Huawei is calling for regional governments to consider giving away the spectrum on which 5G operates to encourage telecom providers to accelerate investments in the technology for faster economic growth.
The suggestion comes as Huawei pleaded with the telecoms industry and regulators to work together to accelerate 5G prosperity. Telecoms providers in Jamaica have been reluctant to roll out 5G infrastructure as indicated recently by Daryl Vaz, minister of science, energy and technology, during the Standing Finance Committee of Parliament's review of the 2023/24 Estimates of Expenditure on March 2.
"Speaking to the telecoms providers, they don't seem to be in any haste or rush to roll out 5G, and they do claim that there is still so much more that they have to do in terms of 3G and 4G," Vaz told the committee. In Jamaica, the spectrum license can cost up to US$25 million.
However, Huawei suggests that these telecoms providers could be incentivised to roll out 5G if they get the spectrum free.
"In some geographies, I'm able to talk to the minister or the regulator, and demonstrate that if the spectrum is free, then that means an operator has a lot more cash to invest," Paul Scanlan, chief technology officer at Huawei Carrier Network Business Group, told journalists at the recently held Mobile World Congress 2023 in Barcelona, Spain.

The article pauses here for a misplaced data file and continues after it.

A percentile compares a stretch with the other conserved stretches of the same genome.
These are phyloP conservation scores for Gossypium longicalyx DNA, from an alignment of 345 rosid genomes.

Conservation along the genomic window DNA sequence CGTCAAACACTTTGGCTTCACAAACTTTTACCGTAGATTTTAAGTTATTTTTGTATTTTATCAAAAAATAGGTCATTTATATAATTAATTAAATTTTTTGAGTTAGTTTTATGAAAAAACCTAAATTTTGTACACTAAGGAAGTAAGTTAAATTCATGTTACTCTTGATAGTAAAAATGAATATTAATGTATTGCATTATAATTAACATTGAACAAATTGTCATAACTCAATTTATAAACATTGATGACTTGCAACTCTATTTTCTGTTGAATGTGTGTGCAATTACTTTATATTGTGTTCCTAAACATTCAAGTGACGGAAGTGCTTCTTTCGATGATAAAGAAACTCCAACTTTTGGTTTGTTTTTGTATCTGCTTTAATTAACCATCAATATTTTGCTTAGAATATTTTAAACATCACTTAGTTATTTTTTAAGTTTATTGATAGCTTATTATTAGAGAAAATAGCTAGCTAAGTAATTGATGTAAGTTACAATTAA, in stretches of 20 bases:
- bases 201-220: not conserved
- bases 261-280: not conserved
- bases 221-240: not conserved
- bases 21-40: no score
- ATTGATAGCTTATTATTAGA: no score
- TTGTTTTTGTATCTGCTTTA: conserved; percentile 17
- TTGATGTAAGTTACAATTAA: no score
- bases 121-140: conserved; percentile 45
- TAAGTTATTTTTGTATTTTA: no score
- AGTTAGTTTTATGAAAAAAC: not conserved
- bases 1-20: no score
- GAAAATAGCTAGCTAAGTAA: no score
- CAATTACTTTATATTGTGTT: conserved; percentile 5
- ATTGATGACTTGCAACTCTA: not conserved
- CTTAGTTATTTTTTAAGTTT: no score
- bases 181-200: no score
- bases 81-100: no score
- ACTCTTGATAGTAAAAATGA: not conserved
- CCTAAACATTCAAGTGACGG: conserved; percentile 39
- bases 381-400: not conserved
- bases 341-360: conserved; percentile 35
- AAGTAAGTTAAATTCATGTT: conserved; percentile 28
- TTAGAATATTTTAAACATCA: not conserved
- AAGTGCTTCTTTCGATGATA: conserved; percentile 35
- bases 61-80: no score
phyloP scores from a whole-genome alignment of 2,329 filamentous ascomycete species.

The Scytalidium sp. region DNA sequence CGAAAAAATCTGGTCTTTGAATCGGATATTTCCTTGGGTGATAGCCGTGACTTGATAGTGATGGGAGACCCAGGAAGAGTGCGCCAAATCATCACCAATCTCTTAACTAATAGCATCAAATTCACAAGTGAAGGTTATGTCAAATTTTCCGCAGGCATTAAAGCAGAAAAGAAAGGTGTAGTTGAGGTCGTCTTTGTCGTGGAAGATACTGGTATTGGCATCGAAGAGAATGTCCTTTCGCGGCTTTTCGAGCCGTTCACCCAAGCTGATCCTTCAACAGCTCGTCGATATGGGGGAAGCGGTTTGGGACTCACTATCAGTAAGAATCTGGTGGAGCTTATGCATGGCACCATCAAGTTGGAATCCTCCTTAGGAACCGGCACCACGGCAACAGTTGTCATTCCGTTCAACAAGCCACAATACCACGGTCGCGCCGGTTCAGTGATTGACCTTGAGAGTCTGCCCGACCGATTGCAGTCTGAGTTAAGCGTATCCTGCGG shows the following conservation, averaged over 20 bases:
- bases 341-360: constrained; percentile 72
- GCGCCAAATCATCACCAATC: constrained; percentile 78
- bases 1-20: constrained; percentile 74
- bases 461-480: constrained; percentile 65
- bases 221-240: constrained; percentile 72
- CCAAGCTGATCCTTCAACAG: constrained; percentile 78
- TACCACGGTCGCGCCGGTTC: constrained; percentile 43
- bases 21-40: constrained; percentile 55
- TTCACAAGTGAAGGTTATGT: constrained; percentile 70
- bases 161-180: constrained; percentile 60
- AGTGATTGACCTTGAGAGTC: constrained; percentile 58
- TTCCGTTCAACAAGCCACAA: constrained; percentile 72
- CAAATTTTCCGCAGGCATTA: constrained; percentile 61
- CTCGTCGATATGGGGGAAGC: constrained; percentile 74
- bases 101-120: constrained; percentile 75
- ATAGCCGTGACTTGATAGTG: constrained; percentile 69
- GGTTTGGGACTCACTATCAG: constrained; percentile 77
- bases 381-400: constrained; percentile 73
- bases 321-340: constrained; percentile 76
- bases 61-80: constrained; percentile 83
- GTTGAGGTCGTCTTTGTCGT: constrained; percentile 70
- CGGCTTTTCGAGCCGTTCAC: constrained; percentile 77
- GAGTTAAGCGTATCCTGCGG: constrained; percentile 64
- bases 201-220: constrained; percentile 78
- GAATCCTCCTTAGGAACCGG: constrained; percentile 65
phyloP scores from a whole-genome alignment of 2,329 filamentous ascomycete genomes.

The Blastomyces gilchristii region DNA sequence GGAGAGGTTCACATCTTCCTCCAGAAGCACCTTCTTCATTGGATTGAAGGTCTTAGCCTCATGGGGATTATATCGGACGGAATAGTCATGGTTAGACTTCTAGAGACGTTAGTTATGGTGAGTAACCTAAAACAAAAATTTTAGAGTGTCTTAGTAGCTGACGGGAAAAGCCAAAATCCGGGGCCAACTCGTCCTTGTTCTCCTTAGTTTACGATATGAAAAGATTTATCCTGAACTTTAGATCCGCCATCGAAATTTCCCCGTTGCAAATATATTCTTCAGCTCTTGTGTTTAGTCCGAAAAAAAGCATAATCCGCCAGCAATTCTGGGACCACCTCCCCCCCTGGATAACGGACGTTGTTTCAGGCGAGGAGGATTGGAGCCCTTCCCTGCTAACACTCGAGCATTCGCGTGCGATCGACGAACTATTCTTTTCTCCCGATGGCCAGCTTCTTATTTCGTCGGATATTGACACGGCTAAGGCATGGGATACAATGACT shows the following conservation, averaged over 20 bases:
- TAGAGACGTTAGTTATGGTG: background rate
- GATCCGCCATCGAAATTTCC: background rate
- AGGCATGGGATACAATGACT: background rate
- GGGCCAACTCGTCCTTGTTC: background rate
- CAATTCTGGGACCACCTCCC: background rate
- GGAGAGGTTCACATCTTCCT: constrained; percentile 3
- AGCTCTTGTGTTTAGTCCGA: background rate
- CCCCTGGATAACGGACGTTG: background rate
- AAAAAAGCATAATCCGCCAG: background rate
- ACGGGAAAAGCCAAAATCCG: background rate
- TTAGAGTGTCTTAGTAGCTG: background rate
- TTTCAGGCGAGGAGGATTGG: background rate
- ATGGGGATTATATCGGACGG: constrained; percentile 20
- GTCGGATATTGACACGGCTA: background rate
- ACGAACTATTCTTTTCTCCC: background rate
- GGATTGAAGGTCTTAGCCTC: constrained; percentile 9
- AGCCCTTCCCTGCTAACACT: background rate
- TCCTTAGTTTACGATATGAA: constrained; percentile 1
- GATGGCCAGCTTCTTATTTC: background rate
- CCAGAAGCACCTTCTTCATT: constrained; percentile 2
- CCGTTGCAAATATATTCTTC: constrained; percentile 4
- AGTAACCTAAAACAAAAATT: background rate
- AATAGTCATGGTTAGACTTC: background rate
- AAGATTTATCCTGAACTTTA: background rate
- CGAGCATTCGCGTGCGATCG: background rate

Scanlan noted that giving away spectrums "can be very difficult for governments" who might argue that the monies to be collected from spectrum auctions can be used to fund health care, education or other areas for which it has social responsibility.
"So the key is to have alignment between government targets and industries," Scanlan continued. He pointed out that both could work out a deal in which if the spectrum is given free, certain obligations must be attained to help the Government achieve its social responsibility goals.
"What we do is to work both sides, with the operators and also...with the governments, [to show them] the advantages of [giving away spectrum],"Jipeng Chen, director of corporate communications for Huawei in Latin America and the Caribbean, said in queries from the The Caribbean Business Report about the call for the spectrum to be given away.
Chen said while the final word on what to do with the spectrum lies with the regulators in each country, "What we see is that spectrum is an essential piece of all the equation to build and maintain a network, and that's a cost that has to be taken into consideration for the final price to the end user," he continued.
It is not clear if Jamaica's Government is willing to give away the spectrum for a 5G infrastructure especially with Rock Mobile, a third telecoms operator now in the process of paying for its spectrum licence to roll out its infrastructure.
Vaz told the Standing Finance Committee earlier this month that Rock Mobile has already paid US$7.5 million as a lump sum for its licence and is paying the rest in installments though he did not say what is the full cost of a spectrum licence. A member of the telecoms sector said getting the spectrum free would definitely incentivise providers to roll-out 5G infrastructure because it would mean more is left over to build out the network which could cost upwards of US$200 million for islandwide coverage similar to what is available currently with LTE. However, rolling out such an infrastructure now wouldn't make sense, it was argued, since only about 5 per cent of handsets are capable of using 5G.